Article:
But the sectarian-based street-fighting is a symptom of a larger political conflict, one that has been poorly analyzed in the mainstream press. The real source of conflict in Iraq -- and the reason political reconciliation has been so difficult -- is a fundamental disagreement over what the future of Iraq will look like. Loosely defined, it is a clash of Iraqi nationalists -- with Muqtada al-Sadr as their most influential voice -- who desire a unified Iraqi state and public-sector management of the country's vast oil reserves and who forcefully reject foreign influence on Iraq's political process, be it from the United States, Iran or other outside forces.

The nationalists now represent a majority in Iraq's parliament but are opposed by what might be called Iraqi separatists, who envision a "soft partition" of Iraq into at least four semiautonomous and sectarian-based regional entities, welcome the privatization of the Iraqi energy sector (and the rest of the Iraqi economy) and rely on foreign support to maintain their power.

We've written about this long-standing conflict extensively in the past, and now we're seeing it come to a head, as we believed it would at some point.

2. U.S. is propping up unpopular regime; Sadr has support because of his platform

One of the ironies of the reporting out of Iraq is the ubiquitous characterization of Muqtada al-Sadr as a "renegade," "radical" or "militant" cleric, despite the fact that he is the only leader of significance in the country who has ordered his followers to stand down. His ostensible militancy appears to arise primarily from his opposition to the U.S.-led occupation of Iraq.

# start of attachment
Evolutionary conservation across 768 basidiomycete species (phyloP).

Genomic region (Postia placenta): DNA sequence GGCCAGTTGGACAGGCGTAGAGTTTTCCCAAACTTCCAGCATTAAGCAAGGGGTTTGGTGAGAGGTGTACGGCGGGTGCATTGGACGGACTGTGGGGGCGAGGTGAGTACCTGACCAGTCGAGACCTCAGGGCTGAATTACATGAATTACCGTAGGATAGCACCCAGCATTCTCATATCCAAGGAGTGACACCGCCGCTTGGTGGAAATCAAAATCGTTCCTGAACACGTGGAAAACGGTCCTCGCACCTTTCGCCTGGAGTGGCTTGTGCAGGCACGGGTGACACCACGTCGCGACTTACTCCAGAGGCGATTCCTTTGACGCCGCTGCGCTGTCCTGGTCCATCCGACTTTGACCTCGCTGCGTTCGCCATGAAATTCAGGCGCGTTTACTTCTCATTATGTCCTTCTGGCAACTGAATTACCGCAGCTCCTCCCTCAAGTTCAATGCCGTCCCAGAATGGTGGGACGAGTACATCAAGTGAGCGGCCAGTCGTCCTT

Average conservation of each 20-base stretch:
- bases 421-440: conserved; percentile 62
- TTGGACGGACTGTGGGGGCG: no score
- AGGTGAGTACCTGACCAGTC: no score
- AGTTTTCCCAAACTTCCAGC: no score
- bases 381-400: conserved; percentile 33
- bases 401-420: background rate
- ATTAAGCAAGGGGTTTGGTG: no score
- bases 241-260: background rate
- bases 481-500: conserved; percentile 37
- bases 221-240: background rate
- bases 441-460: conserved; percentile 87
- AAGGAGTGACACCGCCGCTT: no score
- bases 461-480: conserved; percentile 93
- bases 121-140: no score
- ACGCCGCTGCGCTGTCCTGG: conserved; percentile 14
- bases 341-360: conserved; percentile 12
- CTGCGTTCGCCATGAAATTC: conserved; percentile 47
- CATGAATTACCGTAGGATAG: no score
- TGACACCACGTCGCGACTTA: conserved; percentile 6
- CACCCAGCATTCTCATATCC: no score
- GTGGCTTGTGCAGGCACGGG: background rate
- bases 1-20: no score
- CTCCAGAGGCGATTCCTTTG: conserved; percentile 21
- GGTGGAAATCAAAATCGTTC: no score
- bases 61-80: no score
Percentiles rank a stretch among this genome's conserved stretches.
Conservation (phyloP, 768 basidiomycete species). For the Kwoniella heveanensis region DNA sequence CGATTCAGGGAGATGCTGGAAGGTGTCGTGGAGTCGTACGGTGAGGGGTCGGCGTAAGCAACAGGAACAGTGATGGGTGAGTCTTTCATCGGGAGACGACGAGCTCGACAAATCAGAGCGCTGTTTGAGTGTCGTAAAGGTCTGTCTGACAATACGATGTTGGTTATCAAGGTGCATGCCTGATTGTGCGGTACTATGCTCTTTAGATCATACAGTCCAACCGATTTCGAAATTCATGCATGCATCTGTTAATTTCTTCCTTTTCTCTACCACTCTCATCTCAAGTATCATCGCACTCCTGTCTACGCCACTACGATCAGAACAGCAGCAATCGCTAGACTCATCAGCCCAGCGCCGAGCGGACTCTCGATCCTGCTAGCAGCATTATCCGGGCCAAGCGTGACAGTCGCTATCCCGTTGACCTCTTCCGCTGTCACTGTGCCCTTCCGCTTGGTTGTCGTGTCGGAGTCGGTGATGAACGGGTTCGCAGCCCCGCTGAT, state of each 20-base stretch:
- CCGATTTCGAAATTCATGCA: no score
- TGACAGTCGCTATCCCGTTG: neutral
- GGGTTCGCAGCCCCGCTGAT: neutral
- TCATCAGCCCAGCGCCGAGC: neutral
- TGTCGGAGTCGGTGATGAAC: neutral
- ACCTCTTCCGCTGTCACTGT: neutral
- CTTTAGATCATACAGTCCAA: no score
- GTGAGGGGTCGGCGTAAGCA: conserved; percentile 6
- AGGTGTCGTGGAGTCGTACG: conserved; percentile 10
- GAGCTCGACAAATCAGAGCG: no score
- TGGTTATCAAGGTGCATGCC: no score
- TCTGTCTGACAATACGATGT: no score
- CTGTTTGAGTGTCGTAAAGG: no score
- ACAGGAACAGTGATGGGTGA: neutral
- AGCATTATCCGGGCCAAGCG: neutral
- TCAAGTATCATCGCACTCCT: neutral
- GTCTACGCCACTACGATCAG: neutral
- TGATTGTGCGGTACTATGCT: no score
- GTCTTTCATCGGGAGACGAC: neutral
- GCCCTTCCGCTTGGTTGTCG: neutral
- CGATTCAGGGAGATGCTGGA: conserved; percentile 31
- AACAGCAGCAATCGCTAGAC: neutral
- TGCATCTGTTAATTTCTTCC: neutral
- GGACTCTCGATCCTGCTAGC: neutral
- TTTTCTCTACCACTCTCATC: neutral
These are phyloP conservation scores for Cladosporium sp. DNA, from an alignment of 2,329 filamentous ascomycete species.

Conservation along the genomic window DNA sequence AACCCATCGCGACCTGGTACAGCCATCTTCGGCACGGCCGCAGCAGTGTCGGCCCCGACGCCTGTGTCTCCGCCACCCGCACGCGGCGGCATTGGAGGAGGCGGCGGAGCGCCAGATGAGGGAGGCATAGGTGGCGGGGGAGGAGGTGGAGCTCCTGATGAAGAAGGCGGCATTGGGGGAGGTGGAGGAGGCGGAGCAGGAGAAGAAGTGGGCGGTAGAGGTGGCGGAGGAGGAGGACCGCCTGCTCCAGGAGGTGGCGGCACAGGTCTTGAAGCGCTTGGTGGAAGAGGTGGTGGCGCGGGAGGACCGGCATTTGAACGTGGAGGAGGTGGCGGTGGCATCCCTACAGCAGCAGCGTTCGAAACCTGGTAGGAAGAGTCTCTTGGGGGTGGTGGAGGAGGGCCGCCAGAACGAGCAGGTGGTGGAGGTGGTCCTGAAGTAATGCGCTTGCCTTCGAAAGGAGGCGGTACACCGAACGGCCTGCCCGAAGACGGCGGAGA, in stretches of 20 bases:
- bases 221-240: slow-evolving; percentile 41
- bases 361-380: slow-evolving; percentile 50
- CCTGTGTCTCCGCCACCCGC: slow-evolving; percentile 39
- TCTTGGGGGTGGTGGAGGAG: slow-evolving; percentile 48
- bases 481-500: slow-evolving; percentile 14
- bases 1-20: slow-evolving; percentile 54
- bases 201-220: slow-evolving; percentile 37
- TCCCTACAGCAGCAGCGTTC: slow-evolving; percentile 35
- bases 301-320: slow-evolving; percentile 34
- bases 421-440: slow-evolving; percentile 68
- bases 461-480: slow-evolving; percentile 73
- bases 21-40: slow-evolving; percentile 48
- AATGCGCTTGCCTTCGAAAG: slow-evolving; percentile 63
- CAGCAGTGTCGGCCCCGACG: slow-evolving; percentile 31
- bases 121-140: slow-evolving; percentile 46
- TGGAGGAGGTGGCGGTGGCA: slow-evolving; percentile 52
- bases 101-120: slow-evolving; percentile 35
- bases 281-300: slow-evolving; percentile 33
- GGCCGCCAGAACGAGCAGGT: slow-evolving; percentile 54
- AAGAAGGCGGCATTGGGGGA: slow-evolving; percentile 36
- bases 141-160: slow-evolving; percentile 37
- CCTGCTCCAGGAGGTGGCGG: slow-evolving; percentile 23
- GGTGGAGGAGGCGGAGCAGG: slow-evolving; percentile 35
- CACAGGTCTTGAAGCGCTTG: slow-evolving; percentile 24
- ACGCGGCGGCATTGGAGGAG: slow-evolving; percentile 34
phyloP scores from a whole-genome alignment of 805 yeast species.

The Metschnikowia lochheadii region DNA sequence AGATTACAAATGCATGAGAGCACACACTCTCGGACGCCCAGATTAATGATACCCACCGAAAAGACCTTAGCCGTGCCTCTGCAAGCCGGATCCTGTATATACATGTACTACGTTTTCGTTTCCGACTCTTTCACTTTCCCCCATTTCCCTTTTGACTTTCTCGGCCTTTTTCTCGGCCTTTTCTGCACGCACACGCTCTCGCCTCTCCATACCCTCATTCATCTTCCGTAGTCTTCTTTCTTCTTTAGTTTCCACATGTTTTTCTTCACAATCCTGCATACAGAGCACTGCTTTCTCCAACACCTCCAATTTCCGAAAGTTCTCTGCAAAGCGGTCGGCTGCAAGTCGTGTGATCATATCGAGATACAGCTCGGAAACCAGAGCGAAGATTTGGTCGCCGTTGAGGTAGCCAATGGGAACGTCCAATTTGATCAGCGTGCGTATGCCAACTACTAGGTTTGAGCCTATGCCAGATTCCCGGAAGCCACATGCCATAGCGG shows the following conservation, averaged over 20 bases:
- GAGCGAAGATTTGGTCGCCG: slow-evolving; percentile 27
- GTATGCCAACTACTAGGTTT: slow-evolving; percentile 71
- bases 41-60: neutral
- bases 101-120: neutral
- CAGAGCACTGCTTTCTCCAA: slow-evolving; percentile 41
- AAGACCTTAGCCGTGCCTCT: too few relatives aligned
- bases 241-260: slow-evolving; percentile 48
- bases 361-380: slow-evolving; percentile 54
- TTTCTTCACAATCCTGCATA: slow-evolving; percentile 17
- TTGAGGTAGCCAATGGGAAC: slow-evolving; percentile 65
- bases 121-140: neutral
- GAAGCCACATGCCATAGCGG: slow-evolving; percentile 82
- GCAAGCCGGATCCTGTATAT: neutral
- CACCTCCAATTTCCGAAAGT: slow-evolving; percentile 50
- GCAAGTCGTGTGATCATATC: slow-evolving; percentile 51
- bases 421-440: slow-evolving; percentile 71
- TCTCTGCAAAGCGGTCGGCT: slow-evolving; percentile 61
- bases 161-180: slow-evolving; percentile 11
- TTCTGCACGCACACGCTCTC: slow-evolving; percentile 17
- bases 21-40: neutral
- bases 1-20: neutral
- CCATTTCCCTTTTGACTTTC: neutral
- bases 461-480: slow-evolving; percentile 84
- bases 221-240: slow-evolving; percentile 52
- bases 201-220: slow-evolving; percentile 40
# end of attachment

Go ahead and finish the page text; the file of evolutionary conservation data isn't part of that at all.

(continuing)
He has certainly been willing to use violence in the past, but the "firebrand" label belies the fact that Sadr is arguably the most popular leader among a large section of the Iraqi population and that he has forcefully rejected sectarian conflict and sought to bring together representatives of Iraq's various ethnic and sectarian groups in an effort to create real national reconciliation -- a process that the highly sectarian Maliki regime has failed to accomplish.

It's vitally important to understand that Sadr's popularity and legitimacy is a result of his having a platform that's favored by an overwhelming majority of Iraqis.

Most Iraqis:

Favor a strong central government free of the influence of militias.
Oppose, by a 2-1 margin, the privatization of Iraq's energy sector -- a "benchmark towards progress according to the Bush administration.
Favor a U.S. withdrawal on a short timeline (PDF) (most believe the United States plans to build permanent bases -- both are issues about which the Sadrists have been vocal.